Paper or Plastic

On of my favorite aviation bloggers, Aviatrix over at Cockpit Conversation, had a bunch of questions about changing over to an Electronic Flight Bag (EFB) and how the iPad might compare to paper maps. As I was reading her entry I started thinking of a comment or two to post, but the more I read, the more I realized it would be too long for a comment. Here are my answers to her very astute questions.

(I have been flying with an EFB for more than four years now. I even wrote an article about aviation apps for your iPad. I have actually switched over to an iPad mini, which is really easy to always have with you.)

I am going to assume that the operation will sign up with Foreflight. Anything else will be sad. I can’t compare the applications for them and I am sure they are getting sales pressure from Garmin, but I have tried them all and I know the iPad user experience. Foreflight is the leader for a reason.

You can spread paper charts over the whole wall/bed/floor to get a big picture of where you are going.

The zooming in and out in Foreflight is seamless. And you can flick on and off the different map layers, so while you are in your hotel and on WiFi you can turn on the animated radar images and change your plotted course to get around the back side of a storm system. You can check the IFR low altitude map and then double check where that takes you on the VFR map so you can see the terrain.

What I find that I do is to put in the route direct, then fill in points along the way. Before I pack everything up I pan along the route zoomed in so I can see things. There are all sorts of amazing tools, like the new profile view to show you the clearance from terrain.

Paper charts don’t become useless when broken.

When the iPad first came out I read a story about a fellow who was tapped to do the vows for his best friend’s wedding. He had them all typed into the iPad and his wife was making fun of him for being such a geek. Then during the ceremony the sun was beating down and while everyone was getting to the seats the iPad overheated. There’s no way to turn it on if it is above a certain temperature. I have not heard of that happening in the cockpit but I assume most pilots are like me and a little careful about not having it sit in direct sunlight for hours at a time.

When we fly across the country I have my iPad mini loaded up. Then I have my iPhone, also loaded with Foreflight. And I have my wife’s iPad loaded with it. The boys are each carrying an iPad and and iPhone (so is my wife), so I guess if I got a little nutty I could have three backup iPads and four backup iPhones. I have, once, had the iPad out of battery when I was approaching an airport (VFR) so I pulled out my phone instead. It was a non-event.

If I were running a commercial operation I would have a pair of iPads in each cockpit. They are too cheap not to do that.

(When I take off the iPad is always fully charged, but the new smart cover had dislodged just enough in my bag to let the screen light up. So it ran the battery down.)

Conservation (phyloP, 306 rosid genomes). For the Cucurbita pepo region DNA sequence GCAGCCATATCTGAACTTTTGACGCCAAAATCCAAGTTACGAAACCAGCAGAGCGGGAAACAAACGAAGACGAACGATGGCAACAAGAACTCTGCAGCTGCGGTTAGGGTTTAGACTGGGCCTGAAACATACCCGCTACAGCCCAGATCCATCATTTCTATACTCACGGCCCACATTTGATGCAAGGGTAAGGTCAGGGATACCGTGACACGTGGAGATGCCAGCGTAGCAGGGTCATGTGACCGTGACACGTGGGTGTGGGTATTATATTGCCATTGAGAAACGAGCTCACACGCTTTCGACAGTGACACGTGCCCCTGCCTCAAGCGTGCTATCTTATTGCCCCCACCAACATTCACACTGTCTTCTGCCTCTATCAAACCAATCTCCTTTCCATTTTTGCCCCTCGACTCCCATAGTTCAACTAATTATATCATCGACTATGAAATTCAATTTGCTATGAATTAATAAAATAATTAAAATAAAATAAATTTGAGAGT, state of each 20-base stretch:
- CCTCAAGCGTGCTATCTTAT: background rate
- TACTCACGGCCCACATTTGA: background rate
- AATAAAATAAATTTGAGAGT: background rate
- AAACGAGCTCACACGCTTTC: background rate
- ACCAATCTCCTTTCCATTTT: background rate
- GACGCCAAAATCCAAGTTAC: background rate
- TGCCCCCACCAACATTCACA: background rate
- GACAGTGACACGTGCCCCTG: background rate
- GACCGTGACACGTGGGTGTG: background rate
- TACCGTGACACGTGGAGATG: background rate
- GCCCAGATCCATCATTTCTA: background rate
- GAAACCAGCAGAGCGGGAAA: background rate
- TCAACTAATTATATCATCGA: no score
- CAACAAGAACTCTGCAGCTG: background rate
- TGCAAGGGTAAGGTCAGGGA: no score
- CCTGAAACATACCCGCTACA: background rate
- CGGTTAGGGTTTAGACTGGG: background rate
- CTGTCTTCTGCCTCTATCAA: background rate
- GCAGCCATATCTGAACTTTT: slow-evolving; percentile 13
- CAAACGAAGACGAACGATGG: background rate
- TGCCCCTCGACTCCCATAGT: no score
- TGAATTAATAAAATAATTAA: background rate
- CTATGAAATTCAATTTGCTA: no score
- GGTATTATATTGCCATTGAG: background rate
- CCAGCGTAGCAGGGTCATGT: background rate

Paper charts are temperature and pressure independent.

See above comment about overheating.

Paper doesn’t glare or wreck your night vision.

I believe there is a night setting on Foreflight, although I haven’t looked into it because I just turn the brightness down on the iPad.

You can write on a paper chart.

Foreflight allows for annotations, although I have not used this feature yet. They also allow you to make comments on FBOs and airports, which means that you could have permanent information stored there which other pilots could see as well.

Since they let you share PDFs across your operation you could also have an operational document that you continually amended and that would be the first place to check for information related to a particular airport or area.

You can set up a series of paper charts to show the important stages in your journey.

I have not found a way to bookmark a particular pan and zoom setting, although the Foreflight team is always improving things and that’s a good feature suggestion. The zoom and panning is so natural that I usually have a bunch of waypoints on the magenta line and I just zoom to the section that is first, then the next section… like that. It is pretty easy to navigate to each waypoint on the flight plan.

I imagine if I want to find Moose Creek airport I can do a search, rather than hunting all over the map for it, or looking up its lat-long in the CFS. If i want to know the distance and bearing from Moose Creek to Squirrel Pond, I expect the electronic product will draw a line on it for me, and tell me its bearing, distance and MEA. It would be nice if it could also line up the frequencies I should expect, but I’ll be pleasantly surprised if it is that clever.

It is so much better and more clever that you can imagine and it gets better every six weeks. Just recently they added a weight and balance feature and a record-my-track feature. There is a feature to set up a search-and-rescue grid (which could, uh, be used for other things). But yes, searching for an airport is easy. There is an on-screen measuring device that pops up when you just spread your fingers on the screen, just the way you would expect. MEA is on the chart and I am not sure if it figures that, but it does show the profile view for the magenta line, which is what I want to see. It will download the NOTAMs and other information for a route, a fairly new feature called “packing.”

If i put my finger on the MAP, will I change my view?

You can lock the screen, which I do when I get to the Initial Approach Fix (IAF).

About Colin Summers

I am an architect, programmer, private pilot, husband and father. A couple of those I am good at.
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